Garden Court Chambers is a number one ranked barristers' chambers, with a high profile reputation for fighting injustice.
Who We Are
Chambers was set up in 1974 by six young barristers determined that the spirit which inspired the early Law Centre movement should find a place at the Bar. A strong commitment to the Legal Aid system and to offering legal representation to those disadvantaged by poverty and discrimination formed our founding philosophy. Our areas of practice include Civil Actions Against the Police, Civil Liberties, Community Care, Criminal Defence, Employment, Environmental Law, Family Law, Gypsy and Traveller rights, Housing, Immigration, Mental Health, Nationality, Prison Law, Public and Administrative Law and Professional Negligence. Chambers now has 202 members with 28KCs and, though our range of work and clientele is immeasurably broader, our original commitment remains and underpins our practice.
We offer four places on our comprehensive training during a structured 12-month pupillage. This will involve working with leading practitioners in at least three different areas of law. Pupils will be allocated a different supervisor for each six-month period.
In the second six months of pupillage, our pupils tend to be in court on a daily basis.
Additionally, pupils will benefit from internal courses in substantive law and advocacy.
The interview dates for shortlisted pupils from the Pupillage Gateway will be in April 2022. Candidates are encouraged to visit our website for details and to attend our Open Day on 14th November 2022.
Mini-pupillages - please refer to our website and twitter account for up to date information and dates about our upcoming mini pupillage weeks. Student visits and sponsored student placements are not available.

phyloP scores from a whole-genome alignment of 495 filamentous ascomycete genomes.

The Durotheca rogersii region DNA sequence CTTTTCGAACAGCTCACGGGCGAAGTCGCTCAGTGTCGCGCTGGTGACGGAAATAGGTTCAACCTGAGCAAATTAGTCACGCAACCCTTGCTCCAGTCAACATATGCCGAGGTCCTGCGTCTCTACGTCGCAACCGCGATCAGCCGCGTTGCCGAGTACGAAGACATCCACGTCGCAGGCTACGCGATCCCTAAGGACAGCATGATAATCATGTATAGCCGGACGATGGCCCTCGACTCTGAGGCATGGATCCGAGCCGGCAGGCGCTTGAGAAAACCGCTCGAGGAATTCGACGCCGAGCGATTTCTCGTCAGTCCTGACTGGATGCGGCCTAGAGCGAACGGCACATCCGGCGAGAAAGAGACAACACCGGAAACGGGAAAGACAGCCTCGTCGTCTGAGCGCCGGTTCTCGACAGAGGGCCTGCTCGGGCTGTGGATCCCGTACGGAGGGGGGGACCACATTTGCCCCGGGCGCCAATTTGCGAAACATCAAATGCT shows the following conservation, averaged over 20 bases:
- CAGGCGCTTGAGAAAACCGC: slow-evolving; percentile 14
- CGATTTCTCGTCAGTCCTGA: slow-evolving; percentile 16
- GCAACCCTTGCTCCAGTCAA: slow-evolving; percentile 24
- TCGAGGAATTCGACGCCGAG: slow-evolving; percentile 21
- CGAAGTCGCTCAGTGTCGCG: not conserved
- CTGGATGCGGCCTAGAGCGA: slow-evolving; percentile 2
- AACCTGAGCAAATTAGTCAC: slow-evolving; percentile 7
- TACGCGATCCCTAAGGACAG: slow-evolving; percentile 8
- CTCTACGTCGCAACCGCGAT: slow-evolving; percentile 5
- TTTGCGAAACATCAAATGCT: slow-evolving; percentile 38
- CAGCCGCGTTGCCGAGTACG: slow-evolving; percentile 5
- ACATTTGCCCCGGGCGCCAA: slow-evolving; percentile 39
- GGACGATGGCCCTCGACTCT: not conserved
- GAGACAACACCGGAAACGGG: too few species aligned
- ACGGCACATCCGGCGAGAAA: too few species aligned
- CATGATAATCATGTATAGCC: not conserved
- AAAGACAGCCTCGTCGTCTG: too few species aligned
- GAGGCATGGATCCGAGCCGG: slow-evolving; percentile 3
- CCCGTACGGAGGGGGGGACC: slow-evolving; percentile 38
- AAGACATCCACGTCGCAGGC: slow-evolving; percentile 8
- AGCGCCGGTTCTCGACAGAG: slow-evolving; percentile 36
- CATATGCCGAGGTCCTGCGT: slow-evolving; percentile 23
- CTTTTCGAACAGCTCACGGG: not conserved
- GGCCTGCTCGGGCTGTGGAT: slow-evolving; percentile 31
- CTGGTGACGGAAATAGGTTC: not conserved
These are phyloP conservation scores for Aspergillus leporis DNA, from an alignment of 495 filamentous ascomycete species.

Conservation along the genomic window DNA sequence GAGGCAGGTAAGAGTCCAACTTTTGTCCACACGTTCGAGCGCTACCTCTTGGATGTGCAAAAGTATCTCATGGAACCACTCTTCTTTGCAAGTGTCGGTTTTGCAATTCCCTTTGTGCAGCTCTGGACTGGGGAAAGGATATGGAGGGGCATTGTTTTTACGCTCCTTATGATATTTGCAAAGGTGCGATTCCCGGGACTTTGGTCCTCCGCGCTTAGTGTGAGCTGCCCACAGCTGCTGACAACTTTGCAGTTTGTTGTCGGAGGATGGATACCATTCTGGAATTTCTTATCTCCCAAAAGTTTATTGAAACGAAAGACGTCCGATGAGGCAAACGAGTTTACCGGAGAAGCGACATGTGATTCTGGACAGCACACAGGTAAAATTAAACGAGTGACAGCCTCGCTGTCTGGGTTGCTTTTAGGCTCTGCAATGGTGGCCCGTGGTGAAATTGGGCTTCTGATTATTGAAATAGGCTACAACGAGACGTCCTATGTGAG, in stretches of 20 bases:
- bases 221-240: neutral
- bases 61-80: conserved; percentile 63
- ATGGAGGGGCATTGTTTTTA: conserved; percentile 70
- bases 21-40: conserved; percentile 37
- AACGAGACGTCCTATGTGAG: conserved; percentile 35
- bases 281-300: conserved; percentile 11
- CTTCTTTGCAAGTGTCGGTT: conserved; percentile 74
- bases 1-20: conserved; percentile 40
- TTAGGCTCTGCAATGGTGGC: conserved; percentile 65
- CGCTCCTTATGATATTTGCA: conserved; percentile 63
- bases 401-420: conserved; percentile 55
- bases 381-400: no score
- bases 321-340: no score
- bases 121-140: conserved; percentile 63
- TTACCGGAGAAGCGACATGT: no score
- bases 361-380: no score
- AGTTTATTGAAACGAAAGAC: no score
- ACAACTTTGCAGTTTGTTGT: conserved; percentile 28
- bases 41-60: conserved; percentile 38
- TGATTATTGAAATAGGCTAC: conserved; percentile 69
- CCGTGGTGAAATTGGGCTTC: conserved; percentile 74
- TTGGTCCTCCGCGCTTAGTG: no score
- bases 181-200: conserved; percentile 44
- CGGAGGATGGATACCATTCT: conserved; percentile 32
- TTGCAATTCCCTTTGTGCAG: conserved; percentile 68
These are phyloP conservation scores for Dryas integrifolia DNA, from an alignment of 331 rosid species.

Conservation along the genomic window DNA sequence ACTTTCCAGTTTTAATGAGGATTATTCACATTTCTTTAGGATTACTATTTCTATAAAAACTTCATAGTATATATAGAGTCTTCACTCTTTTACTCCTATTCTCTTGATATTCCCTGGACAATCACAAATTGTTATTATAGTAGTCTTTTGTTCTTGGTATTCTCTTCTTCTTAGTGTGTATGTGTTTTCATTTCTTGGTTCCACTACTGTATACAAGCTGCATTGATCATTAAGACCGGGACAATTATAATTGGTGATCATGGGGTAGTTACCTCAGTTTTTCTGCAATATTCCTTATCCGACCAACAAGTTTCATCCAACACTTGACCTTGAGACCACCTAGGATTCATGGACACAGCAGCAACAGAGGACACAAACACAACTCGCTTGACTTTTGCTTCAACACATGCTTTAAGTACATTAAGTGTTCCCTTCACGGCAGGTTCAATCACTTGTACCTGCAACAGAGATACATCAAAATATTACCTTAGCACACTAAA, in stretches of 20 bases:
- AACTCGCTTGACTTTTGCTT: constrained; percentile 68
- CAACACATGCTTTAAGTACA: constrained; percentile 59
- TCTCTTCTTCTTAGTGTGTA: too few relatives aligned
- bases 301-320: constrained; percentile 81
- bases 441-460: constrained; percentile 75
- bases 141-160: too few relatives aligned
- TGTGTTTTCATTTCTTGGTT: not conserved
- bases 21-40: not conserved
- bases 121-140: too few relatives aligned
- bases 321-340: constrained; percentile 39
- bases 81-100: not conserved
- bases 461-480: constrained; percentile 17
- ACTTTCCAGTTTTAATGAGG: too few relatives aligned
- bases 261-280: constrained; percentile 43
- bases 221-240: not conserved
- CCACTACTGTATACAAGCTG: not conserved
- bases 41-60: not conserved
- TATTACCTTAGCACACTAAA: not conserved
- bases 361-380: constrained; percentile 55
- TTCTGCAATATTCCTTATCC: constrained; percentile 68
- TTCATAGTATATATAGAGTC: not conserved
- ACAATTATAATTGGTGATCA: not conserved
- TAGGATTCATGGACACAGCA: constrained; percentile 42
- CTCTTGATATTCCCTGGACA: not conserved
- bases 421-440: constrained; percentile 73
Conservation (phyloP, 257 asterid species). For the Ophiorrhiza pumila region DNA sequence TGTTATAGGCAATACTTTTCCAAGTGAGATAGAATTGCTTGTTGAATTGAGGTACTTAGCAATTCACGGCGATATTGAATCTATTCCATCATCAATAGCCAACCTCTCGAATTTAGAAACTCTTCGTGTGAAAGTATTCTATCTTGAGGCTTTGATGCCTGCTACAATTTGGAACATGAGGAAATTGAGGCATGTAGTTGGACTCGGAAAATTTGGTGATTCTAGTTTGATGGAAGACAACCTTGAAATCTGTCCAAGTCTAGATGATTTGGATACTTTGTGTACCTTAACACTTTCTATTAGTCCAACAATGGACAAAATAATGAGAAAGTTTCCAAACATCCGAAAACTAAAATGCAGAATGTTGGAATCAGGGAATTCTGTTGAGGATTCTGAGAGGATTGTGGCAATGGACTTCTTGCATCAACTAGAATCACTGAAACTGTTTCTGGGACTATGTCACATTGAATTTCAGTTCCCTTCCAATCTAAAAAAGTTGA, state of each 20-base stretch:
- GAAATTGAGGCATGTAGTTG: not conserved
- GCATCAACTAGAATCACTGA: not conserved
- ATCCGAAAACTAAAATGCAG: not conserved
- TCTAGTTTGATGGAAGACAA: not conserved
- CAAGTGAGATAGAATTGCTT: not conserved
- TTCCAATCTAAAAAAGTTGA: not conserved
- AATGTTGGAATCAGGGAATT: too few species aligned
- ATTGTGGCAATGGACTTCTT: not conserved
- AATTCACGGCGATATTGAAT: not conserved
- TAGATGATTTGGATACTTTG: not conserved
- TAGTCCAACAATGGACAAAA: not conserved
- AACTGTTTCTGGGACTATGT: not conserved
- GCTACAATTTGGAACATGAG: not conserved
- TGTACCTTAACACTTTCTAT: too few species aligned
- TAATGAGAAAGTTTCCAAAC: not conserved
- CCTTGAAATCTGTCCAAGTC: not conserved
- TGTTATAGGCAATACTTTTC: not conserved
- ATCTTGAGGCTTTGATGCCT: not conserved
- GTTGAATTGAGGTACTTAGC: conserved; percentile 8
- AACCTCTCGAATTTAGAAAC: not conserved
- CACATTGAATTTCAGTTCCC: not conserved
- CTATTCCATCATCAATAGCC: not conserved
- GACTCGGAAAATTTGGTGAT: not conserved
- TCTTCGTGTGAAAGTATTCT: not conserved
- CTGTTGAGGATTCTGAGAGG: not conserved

Culture and Values
Garden Court Chambers, now located at 57-60 Lincoln’s Inn Fields, has come a long way from its origins in 1974 when six barristers just out of pupillage set up, with the help of a loan, in three rooms in Lincoln’s Inn.
At the time, their aspirations were regarded as revolutionary if not subversive.
They had clear goals in mind:
to provide socially useful legal services, supporting and complementing law centres
to work in an environment that was democratic with a balance of sexes and races
to train pupils and pay them
to argue cases that made a difference; in particular, to engage in the struggle for human rights (at a time when the term was regarded with nothing less than ridicule) and for sexual and racial justice. If necessary, working for no reward.
Such ambitions, they realised, could only be achieved by setting up a new set of their own. Three of the founders are still members of Chambers today.
Over the years as Chambers expanded we’ve been in different locations: first to Farrar’s Building in the Inner Temple, then to Garden Court with annexes at Devereux Court. In 2005, we relocated to Lincoln’s Inn Fields.
The aspirations of our founders still remain integral to Chambers.
Through thick and thin the commitment of the members of Chambers and staff has not wavered. Much of the founders original vision has been achieved. Some of our innovations have been accepted by the Bar in general and some have even become compulsory.
Our casework has substantially contributed to the progress of the law and to social progress. In the reported cases, across all our areas of practice, counsel from Garden Court Chambers have argued in the defence of the rights of accused and in furtherance of the rights of individuals against the state in landmark decisions. Our stance is often bold and inventive and, in the end, successful.
Our belief in our motto 'Recte faciendo neminem timens' (Do right, fear no-one!), our commitment to principle and to the quality of our client service remains as strong as ever.
Equality and diversity
Garden Court is committed to eliminating all forms of discrimination and to encouraging diversity. We particularly welcome applications from ethnic minority and women candidates. We seek to operate a fair recruitment process.